the character of the guest. By being dead with Christ, the door of entry is again opened for me into the great household of the blest; and it is well to be solemnised into the impression, that I must shun the hateful thing which banished me therefrom. But I should also be led to aspire, and with all my earnestness, after that estimable thing which stamps the character and constitutes the honour and the delight of this rejoicing family. The disgraced felon, whose frauds had expelled him from society, when again introduced within its limits, is furnished by all his recollections with a strong and actuating motive, to put all the atrocities of his former life away from him; but not only so,-by his strenuous cultivation of the opposite virtuesby the scrupulous integrity of his dealings--by the high-minded disdain, in which he should hold even the slightest deviations from the path of honourby the sensitive nicety of an uprightness, on which no discernible flaw can be detected-he might regain a distinguished place in that living circle, the esteem and happiness of which he had before forfeited; and reach a status of positive credit and enjoyment, in room of that ignominy which before had covered him. And the same of heaven on the other side of death, and also of the road which leads to heaven on this side of death-the same of the habit and condition of paradise hereafter; and the same most assuredly of the habit of preparation for paradise here. He who is dead with Christ, and so freed from condemnation, is not ushered at once into the celestial regions: but he is forthwith set on the journey which leads to them. And, with

his eye full on the moral and spiritual glories of the place that is above, he will learn that sinlessness is not enough-that he must be strenuous in the pursuit of positive goodness—that to lay up treasure in heaven, he must become rich in all those graces that adorn and dignify the wearer--that to be received and welcomed as a member of the upper family, he must acquire the family likeness; or gather upon his inner man all those features of piety and love and humbleness and temperance and purity, which go to make up a portrait of affirmative excellence, and to stamp on every desire and on every doing the expression of holiness unto the Lord.

The starting-post at which this race of virtue begins, and from which this noble career of progressive and aspiring excellence is entered on, is your freedom from condemnation, through the death of Christ. It is your reckoning by faith upon this, which cuts asunder that load, by which the compressed and heavy-laden energies of the soul are restrained from bursting forth on a path of hopeful activity; and it is thus, that, with emancipated powers now awakened to life and to liberty, you press onward to that summit of perfection that is yet seen by you from afar, but to which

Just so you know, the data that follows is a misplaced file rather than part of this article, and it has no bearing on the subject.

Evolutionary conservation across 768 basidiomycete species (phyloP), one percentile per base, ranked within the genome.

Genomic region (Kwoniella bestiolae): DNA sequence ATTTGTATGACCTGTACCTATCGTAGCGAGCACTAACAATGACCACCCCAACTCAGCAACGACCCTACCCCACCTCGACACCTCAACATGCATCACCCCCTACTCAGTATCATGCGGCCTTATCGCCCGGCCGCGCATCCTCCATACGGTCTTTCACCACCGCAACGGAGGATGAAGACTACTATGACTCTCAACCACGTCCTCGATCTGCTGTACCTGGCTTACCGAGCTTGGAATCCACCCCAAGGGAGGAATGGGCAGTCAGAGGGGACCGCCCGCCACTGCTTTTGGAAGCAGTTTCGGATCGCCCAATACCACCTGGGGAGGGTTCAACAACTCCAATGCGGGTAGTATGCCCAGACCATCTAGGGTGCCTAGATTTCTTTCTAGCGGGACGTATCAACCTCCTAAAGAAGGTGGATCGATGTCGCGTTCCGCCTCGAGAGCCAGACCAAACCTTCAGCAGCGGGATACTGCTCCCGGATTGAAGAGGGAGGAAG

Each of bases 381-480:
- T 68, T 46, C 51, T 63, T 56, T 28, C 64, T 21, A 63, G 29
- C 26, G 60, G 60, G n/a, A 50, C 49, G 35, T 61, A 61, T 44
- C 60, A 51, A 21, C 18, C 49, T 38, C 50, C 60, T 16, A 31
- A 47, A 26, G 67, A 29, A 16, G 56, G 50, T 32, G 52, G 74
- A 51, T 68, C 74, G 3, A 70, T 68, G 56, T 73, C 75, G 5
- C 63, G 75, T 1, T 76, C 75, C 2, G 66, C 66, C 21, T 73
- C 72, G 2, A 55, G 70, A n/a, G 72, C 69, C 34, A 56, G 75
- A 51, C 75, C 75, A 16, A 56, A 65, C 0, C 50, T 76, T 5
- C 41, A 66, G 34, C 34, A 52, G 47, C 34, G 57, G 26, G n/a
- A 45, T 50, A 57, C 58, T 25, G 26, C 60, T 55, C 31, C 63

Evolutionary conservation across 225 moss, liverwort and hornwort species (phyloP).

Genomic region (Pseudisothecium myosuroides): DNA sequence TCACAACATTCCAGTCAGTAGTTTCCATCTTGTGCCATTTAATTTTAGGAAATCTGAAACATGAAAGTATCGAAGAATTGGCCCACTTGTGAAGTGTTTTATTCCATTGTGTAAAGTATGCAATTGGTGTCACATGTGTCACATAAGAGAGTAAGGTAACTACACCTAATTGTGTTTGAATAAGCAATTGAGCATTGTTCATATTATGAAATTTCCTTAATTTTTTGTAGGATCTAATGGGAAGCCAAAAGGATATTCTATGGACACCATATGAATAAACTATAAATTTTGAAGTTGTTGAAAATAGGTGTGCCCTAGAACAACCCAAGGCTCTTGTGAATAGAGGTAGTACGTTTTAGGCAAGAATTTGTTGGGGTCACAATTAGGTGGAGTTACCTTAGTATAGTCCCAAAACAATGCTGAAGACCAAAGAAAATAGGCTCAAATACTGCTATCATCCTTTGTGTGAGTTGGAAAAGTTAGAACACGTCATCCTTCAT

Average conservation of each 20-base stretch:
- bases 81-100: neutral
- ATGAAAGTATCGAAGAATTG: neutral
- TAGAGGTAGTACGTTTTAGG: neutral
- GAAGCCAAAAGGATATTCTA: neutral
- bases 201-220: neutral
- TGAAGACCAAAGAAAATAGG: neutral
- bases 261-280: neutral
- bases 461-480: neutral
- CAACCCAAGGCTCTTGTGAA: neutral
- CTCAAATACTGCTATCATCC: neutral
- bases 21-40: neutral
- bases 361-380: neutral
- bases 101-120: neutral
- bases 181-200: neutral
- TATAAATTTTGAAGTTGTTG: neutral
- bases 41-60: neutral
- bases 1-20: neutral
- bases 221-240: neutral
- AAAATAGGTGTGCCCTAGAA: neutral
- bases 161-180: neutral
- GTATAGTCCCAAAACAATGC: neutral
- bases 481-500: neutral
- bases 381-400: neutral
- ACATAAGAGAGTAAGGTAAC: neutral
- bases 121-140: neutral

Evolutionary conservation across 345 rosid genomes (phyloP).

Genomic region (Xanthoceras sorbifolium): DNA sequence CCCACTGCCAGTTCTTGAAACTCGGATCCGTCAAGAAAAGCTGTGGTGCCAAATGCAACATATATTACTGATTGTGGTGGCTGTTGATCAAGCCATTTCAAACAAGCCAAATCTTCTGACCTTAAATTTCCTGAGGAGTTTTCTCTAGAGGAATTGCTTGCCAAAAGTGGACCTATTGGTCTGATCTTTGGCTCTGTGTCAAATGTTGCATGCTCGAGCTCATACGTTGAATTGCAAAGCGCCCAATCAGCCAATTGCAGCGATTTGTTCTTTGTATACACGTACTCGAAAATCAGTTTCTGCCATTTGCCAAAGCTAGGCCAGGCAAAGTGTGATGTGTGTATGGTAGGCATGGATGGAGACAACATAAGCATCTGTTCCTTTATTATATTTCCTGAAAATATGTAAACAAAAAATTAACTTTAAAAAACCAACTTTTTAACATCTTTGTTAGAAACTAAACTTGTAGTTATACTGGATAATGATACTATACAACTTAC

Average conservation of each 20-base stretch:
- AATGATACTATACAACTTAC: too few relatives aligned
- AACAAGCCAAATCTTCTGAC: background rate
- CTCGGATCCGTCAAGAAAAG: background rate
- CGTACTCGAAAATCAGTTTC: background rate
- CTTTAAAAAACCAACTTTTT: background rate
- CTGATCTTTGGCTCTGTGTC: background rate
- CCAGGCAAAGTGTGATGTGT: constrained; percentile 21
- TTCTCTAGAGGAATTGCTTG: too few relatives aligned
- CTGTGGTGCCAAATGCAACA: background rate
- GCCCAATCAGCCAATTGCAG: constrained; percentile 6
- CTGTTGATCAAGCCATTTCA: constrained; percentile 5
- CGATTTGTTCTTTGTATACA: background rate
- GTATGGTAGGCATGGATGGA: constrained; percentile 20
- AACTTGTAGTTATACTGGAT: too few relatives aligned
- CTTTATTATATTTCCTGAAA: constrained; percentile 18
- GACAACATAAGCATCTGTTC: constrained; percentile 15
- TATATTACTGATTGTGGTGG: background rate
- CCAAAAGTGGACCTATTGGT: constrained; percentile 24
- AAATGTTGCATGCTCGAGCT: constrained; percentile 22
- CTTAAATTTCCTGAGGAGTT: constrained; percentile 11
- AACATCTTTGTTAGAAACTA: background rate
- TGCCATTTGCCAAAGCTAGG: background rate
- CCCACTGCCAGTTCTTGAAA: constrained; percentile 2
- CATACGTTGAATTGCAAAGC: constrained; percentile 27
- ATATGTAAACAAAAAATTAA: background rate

have bent your determined course, and are ever running, as for the prize of your high calling in Christ Jesus our Lord.

But to our progress on this great moral and spiritual journey, the reckoning of the text is indispensable. Without this reckoning, you are chained to the sluggishness of despair. With this reckoning the chain is broken; and the sluggishness is dissipated; and the faculties of the mind are not only freed, but they are urged and stimulated in a holy and a heavenward direction. For, among the thousand other guarantees for the faith of the gospel being indeed a purifying and an inspiring faith, mark it, my brethren, that a sense of pardon will never enter believingly into the sinner's heart, without its being followed up by a sense of obligation; and gratitude to Him who first loved you, will incite you to all that you know to be gladdening or acceptable to His bosom: And when you read, that He wants to rear all those creatures who are the travail of His soul, into so many illustrious specimens of that power

with which He is invested to adorn and to sanctify those whom He has savedhow can you refuse to be a fellow-worker with Him, in striving, by all the aids of His grace, to apprehend that holiness, for the sake of producing which in your spirit, you have been apprehended ? How can you refuse to gratify in your own person and performance, the taste of Him who ever rejoices to behold the verdure and the beauty that sit on the landscapes of materialism; and will much more rejoice to behold in the church of the redeemed, on which He is ever shedding the water of life from above, the unspotted loveliness of a new moral creation, that now teems and rises towards that full accomplishment, when it shall be holy and without blemish before Him?

Thus it is that the desire of Christ, and your desire, meet together in the one object of your sanctification. Let the sinner's desire for this

t itself in prayer; and let the desire of the